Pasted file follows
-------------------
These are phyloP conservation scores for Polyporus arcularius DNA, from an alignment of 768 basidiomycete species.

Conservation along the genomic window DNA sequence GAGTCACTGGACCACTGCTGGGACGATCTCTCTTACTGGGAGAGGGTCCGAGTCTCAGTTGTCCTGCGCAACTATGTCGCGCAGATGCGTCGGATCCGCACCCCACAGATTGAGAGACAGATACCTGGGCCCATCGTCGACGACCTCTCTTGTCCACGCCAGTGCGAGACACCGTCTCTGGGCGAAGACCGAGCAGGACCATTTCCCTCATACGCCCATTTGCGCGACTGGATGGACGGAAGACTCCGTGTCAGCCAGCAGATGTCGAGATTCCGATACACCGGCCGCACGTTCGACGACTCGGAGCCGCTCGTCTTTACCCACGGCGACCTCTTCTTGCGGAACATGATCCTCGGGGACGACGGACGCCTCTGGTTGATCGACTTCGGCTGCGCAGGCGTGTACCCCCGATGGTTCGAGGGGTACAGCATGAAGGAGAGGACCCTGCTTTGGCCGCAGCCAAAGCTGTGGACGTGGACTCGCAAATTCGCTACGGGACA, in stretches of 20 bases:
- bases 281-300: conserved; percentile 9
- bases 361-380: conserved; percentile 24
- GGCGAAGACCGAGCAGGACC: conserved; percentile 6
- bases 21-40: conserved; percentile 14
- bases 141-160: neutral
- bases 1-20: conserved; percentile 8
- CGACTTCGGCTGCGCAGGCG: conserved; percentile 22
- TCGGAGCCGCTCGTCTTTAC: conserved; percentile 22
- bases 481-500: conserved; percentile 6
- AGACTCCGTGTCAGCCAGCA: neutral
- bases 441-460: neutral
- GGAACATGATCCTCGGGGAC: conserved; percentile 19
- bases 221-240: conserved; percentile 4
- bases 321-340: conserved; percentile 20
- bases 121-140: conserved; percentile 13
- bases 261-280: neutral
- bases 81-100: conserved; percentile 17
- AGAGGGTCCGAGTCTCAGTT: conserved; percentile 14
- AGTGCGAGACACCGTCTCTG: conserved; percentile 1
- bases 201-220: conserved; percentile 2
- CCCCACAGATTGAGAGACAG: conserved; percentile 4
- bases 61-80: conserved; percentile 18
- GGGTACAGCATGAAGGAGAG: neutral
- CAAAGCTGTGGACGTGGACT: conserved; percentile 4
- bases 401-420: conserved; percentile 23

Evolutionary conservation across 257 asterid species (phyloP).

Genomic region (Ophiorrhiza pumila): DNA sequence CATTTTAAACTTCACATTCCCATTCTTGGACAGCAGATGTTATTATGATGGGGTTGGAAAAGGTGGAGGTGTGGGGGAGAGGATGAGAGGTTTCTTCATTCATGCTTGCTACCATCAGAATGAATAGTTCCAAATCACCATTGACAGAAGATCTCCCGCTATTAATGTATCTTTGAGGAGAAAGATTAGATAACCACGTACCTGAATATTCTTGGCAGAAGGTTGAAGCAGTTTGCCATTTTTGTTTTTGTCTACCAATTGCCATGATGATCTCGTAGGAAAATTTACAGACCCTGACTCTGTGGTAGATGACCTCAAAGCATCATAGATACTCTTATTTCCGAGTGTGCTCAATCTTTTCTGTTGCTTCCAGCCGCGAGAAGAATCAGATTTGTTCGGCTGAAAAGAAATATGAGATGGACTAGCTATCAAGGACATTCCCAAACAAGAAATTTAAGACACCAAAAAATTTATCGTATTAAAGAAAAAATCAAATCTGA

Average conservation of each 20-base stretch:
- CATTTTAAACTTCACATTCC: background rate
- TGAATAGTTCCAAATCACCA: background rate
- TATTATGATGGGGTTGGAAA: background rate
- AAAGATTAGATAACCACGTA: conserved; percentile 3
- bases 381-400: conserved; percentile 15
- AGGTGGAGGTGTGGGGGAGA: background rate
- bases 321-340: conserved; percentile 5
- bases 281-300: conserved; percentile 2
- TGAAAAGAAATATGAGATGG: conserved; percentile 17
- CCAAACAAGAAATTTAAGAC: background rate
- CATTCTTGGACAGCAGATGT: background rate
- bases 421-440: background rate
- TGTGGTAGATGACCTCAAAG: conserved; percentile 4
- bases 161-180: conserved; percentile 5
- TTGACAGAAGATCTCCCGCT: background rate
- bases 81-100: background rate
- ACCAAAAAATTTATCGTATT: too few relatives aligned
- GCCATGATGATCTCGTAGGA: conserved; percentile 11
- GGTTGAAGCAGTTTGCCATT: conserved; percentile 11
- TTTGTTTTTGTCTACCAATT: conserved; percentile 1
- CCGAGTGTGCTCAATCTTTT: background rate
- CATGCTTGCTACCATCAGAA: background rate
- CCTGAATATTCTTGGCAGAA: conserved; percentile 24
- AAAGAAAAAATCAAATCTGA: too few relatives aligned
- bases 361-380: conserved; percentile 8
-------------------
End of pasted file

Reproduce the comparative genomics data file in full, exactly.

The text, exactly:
These are phyloP conservation scores for Polyporus arcularius DNA, from an alignment of 768 basidiomycete species.

Conservation along the genomic window DNA sequence GAGTCACTGGACCACTGCTGGGACGATCTCTCTTACTGGGAGAGGGTCCGAGTCTCAGTTGTCCTGCGCAACTATGTCGCGCAGATGCGTCGGATCCGCACCCCACAGATTGAGAGACAGATACCTGGGCCCATCGTCGACGACCTCTCTTGTCCACGCCAGTGCGAGACACCGTCTCTGGGCGAAGACCGAGCAGGACCATTTCCCTCATACGCCCATTTGCGCGACTGGATGGACGGAAGACTCCGTGTCAGCCAGCAGATGTCGAGATTCCGATACACCGGCCGCACGTTCGACGACTCGGAGCCGCTCGTCTTTACCCACGGCGACCTCTTCTTGCGGAACATGATCCTCGGGGACGACGGACGCCTCTGGTTGATCGACTTCGGCTGCGCAGGCGTGTACCCCCGATGGTTCGAGGGGTACAGCATGAAGGAGAGGACCCTGCTTTGGCCGCAGCCAAAGCTGTGGACGTGGACTCGCAAATTCGCTACGGGACA, in stretches of 20 bases:
- bases 281-300: conserved; percentile 9
- bases 361-380: conserved; percentile 24
- GGCGAAGACCGAGCAGGACC: conserved; percentile 6
- bases 21-40: conserved; percentile 14
- bases 141-160: neutral
- bases 1-20: conserved; percentile 8
- CGACTTCGGCTGCGCAGGCG: conserved; percentile 22
- TCGGAGCCGCTCGTCTTTAC: conserved; percentile 22
- bases 481-500: conserved; percentile 6
- AGACTCCGTGTCAGCCAGCA: neutral
- bases 441-460: neutral
- GGAACATGATCCTCGGGGAC: conserved; percentile 19
- bases 221-240: conserved; percentile 4
- bases 321-340: conserved; percentile 20
- bases 121-140: conserved; percentile 13
- bases 261-280: neutral
- bases 81-100: conserved; percentile 17
- AGAGGGTCCGAGTCTCAGTT: conserved; percentile 14
- AGTGCGAGACACCGTCTCTG: conserved; percentile 1
- bases 201-220: conserved; percentile 2
- CCCCACAGATTGAGAGACAG: conserved; percentile 4
- bases 61-80: conserved; percentile 18
- GGGTACAGCATGAAGGAGAG: neutral
- CAAAGCTGTGGACGTGGACT: conserved; percentile 4
- bases 401-420: conserved; percentile 23

Evolutionary conservation across 257 asterid species (phyloP).

Genomic region (Ophiorrhiza pumila): DNA sequence CATTTTAAACTTCACATTCCCATTCTTGGACAGCAGATGTTATTATGATGGGGTTGGAAAAGGTGGAGGTGTGGGGGAGAGGATGAGAGGTTTCTTCATTCATGCTTGCTACCATCAGAATGAATAGTTCCAAATCACCATTGACAGAAGATCTCCCGCTATTAATGTATCTTTGAGGAGAAAGATTAGATAACCACGTACCTGAATATTCTTGGCAGAAGGTTGAAGCAGTTTGCCATTTTTGTTTTTGTCTACCAATTGCCATGATGATCTCGTAGGAAAATTTACAGACCCTGACTCTGTGGTAGATGACCTCAAAGCATCATAGATACTCTTATTTCCGAGTGTGCTCAATCTTTTCTGTTGCTTCCAGCCGCGAGAAGAATCAGATTTGTTCGGCTGAAAAGAAATATGAGATGGACTAGCTATCAAGGACATTCCCAAACAAGAAATTTAAGACACCAAAAAATTTATCGTATTAAAGAAAAAATCAAATCTGA

Average conservation of each 20-base stretch:
- CATTTTAAACTTCACATTCC: background rate
- TGAATAGTTCCAAATCACCA: background rate
- TATTATGATGGGGTTGGAAA: background rate
- AAAGATTAGATAACCACGTA: conserved; percentile 3
- bases 381-400: conserved; percentile 15
- AGGTGGAGGTGTGGGGGAGA: background rate
- bases 321-340: conserved; percentile 5
- bases 281-300: conserved; percentile 2
- TGAAAAGAAATATGAGATGG: conserved; percentile 17
- CCAAACAAGAAATTTAAGAC: background rate
- CATTCTTGGACAGCAGATGT: background rate
- bases 421-440: background rate
- TGTGGTAGATGACCTCAAAG: conserved; percentile 4
- bases 161-180: conserved; percentile 5
- TTGACAGAAGATCTCCCGCT: background rate
- bases 81-100: background rate
- ACCAAAAAATTTATCGTATT: too few relatives aligned
- GCCATGATGATCTCGTAGGA: conserved; percentile 11
- GGTTGAAGCAGTTTGCCATT: conserved; percentile 11
- TTTGTTTTTGTCTACCAATT: conserved; percentile 1
- CCGAGTGTGCTCAATCTTTT: background rate
- CATGCTTGCTACCATCAGAA: background rate
- CCTGAATATTCTTGGCAGAA: conserved; percentile 24
- AAAGAAAAAATCAAATCTGA: too few relatives aligned
- bases 361-380: conserved; percentile 8